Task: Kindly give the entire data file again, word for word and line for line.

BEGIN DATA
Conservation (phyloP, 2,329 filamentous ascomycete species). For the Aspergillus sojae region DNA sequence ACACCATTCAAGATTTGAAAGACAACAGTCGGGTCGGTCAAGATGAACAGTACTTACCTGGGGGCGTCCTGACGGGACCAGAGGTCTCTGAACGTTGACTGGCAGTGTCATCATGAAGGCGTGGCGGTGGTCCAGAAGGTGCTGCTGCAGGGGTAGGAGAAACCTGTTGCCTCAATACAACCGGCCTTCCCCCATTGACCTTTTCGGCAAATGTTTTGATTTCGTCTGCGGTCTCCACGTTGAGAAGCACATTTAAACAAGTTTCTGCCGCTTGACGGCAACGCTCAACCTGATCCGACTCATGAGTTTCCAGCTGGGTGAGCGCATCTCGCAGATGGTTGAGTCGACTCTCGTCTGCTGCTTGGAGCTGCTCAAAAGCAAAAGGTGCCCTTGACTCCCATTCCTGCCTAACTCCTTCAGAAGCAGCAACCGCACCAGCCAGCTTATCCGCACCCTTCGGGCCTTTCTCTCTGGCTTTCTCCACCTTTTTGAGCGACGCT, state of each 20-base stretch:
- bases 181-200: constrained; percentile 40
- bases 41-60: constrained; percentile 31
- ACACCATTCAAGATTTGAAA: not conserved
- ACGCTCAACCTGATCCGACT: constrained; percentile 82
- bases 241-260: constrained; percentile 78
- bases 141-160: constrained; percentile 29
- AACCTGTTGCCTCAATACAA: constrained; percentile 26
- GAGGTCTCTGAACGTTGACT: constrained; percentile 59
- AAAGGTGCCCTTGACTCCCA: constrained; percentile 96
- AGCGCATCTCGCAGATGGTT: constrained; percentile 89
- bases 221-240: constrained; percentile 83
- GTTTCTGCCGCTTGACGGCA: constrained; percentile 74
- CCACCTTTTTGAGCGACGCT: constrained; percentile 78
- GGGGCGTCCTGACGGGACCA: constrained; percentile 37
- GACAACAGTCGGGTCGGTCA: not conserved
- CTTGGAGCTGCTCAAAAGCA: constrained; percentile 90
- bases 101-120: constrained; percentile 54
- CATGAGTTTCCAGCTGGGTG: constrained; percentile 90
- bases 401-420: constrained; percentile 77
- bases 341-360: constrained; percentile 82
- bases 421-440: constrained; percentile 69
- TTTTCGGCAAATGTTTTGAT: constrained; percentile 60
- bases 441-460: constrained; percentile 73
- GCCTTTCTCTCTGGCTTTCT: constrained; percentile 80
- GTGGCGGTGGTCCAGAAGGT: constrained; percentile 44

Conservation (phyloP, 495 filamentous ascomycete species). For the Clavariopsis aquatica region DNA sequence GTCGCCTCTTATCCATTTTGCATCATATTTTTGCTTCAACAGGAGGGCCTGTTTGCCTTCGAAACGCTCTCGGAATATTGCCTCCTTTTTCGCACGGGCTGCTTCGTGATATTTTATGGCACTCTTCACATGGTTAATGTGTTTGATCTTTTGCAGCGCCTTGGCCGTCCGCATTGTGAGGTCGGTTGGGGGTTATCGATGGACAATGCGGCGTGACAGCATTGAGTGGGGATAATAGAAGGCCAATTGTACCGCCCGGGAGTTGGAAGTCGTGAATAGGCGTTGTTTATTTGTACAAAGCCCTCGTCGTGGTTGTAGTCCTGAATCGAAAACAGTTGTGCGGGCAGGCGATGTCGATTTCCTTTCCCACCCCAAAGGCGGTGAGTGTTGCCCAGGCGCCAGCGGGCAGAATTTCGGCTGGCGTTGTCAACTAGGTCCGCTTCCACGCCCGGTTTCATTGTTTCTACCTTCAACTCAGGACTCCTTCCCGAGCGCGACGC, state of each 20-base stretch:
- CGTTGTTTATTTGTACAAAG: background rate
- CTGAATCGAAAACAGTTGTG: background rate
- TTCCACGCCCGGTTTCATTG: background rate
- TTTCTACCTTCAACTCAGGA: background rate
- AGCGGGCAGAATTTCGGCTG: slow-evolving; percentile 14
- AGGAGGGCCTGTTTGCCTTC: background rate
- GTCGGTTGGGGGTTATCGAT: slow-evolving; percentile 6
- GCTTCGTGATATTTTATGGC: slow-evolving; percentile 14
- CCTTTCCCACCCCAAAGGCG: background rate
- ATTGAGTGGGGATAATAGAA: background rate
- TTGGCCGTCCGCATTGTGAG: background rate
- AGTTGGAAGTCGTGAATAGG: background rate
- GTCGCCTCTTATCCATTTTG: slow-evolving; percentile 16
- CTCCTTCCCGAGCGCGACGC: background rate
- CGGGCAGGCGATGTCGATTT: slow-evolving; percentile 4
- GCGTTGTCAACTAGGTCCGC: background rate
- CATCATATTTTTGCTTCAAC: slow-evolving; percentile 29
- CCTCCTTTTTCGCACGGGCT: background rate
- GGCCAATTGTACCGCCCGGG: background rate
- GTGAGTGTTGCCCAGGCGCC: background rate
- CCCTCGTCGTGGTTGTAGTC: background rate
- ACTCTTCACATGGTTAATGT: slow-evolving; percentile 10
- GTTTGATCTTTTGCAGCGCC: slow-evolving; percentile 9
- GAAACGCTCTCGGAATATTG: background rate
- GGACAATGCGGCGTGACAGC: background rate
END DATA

Conservation (phyloP, 2,329 filamentous ascomycete species). For the Aspergillus sojae region DNA sequence ACACCATTCAAGATTTGAAAGACAACAGTCGGGTCGGTCAAGATGAACAGTACTTACCTGGGGGCGTCCTGACGGGACCAGAGGTCTCTGAACGTTGACTGGCAGTGTCATCATGAAGGCGTGGCGGTGGTCCAGAAGGTGCTGCTGCAGGGGTAGGAGAAACCTGTTGCCTCAATACAACCGGCCTTCCCCCATTGACCTTTTCGGCAAATGTTTTGATTTCGTCTGCGGTCTCCACGTTGAGAAGCACATTTAAACAAGTTTCTGCCGCTTGACGGCAACGCTCAACCTGATCCGACTCATGAGTTTCCAGCTGGGTGAGCGCATCTCGCAGATGGTTGAGTCGACTCTCGTCTGCTGCTTGGAGCTGCTCAAAAGCAAAAGGTGCCCTTGACTCCCATTCCTGCCTAACTCCTTCAGAAGCAGCAACCGCACCAGCCAGCTTATCCGCACCCTTCGGGCCTTTCTCTCTGGCTTTCTCCACCTTTTTGAGCGACGCT, state of each 20-base stretch:
- bases 181-200: constrained; percentile 40
- bases 41-60: constrained; percentile 31
- ACACCATTCAAGATTTGAAA: not conserved
- ACGCTCAACCTGATCCGACT: constrained; percentile 82
- bases 241-260: constrained; percentile 78
- bases 141-160: constrained; percentile 29
- AACCTGTTGCCTCAATACAA: constrained; percentile 26
- GAGGTCTCTGAACGTTGACT: constrained; percentile 59
- AAAGGTGCCCTTGACTCCCA: constrained; percentile 96
- AGCGCATCTCGCAGATGGTT: constrained; percentile 89
- bases 221-240: constrained; percentile 83
- GTTTCTGCCGCTTGACGGCA: constrained; percentile 74
- CCACCTTTTTGAGCGACGCT: constrained; percentile 78
- GGGGCGTCCTGACGGGACCA: constrained; percentile 37
- GACAACAGTCGGGTCGGTCA: not conserved
- CTTGGAGCTGCTCAAAAGCA: constrained; percentile 90
- bases 101-120: constrained; percentile 54
- CATGAGTTTCCAGCTGGGTG: constrained; percentile 90
- bases 401-420: constrained; percentile 77
- bases 341-360: constrained; percentile 82
- bases 421-440: constrained; percentile 69
- TTTTCGGCAAATGTTTTGAT: constrained; percentile 60
- bases 441-460: constrained; percentile 73
- GCCTTTCTCTCTGGCTTTCT: constrained; percentile 80
- GTGGCGGTGGTCCAGAAGGT: constrained; percentile 44

Conservation (phyloP, 495 filamentous ascomycete species). For the Clavariopsis aquatica region DNA sequence GTCGCCTCTTATCCATTTTGCATCATATTTTTGCTTCAACAGGAGGGCCTGTTTGCCTTCGAAACGCTCTCGGAATATTGCCTCCTTTTTCGCACGGGCTGCTTCGTGATATTTTATGGCACTCTTCACATGGTTAATGTGTTTGATCTTTTGCAGCGCCTTGGCCGTCCGCATTGTGAGGTCGGTTGGGGGTTATCGATGGACAATGCGGCGTGACAGCATTGAGTGGGGATAATAGAAGGCCAATTGTACCGCCCGGGAGTTGGAAGTCGTGAATAGGCGTTGTTTATTTGTACAAAGCCCTCGTCGTGGTTGTAGTCCTGAATCGAAAACAGTTGTGCGGGCAGGCGATGTCGATTTCCTTTCCCACCCCAAAGGCGGTGAGTGTTGCCCAGGCGCCAGCGGGCAGAATTTCGGCTGGCGTTGTCAACTAGGTCCGCTTCCACGCCCGGTTTCATTGTTTCTACCTTCAACTCAGGACTCCTTCCCGAGCGCGACGC, state of each 20-base stretch:
- CGTTGTTTATTTGTACAAAG: background rate
- CTGAATCGAAAACAGTTGTG: background rate
- TTCCACGCCCGGTTTCATTG: background rate
- TTTCTACCTTCAACTCAGGA: background rate
- AGCGGGCAGAATTTCGGCTG: slow-evolving; percentile 14
- AGGAGGGCCTGTTTGCCTTC: background rate
- GTCGGTTGGGGGTTATCGAT: slow-evolving; percentile 6
- GCTTCGTGATATTTTATGGC: slow-evolving; percentile 14
- CCTTTCCCACCCCAAAGGCG: background rate
- ATTGAGTGGGGATAATAGAA: background rate
- TTGGCCGTCCGCATTGTGAG: background rate
- AGTTGGAAGTCGTGAATAGG: background rate
- GTCGCCTCTTATCCATTTTG: slow-evolving; percentile 16
- CTCCTTCCCGAGCGCGACGC: background rate
- CGGGCAGGCGATGTCGATTT: slow-evolving; percentile 4
- GCGTTGTCAACTAGGTCCGC: background rate
- CATCATATTTTTGCTTCAAC: slow-evolving; percentile 29
- CCTCCTTTTTCGCACGGGCT: background rate
- GGCCAATTGTACCGCCCGGG: background rate
- GTGAGTGTTGCCCAGGCGCC: background rate
- CCCTCGTCGTGGTTGTAGTC: background rate
- ACTCTTCACATGGTTAATGT: slow-evolving; percentile 10
- GTTTGATCTTTTGCAGCGCC: slow-evolving; percentile 9
- GAAACGCTCTCGGAATATTG: background rate
- GGACAATGCGGCGTGACAGC: background rate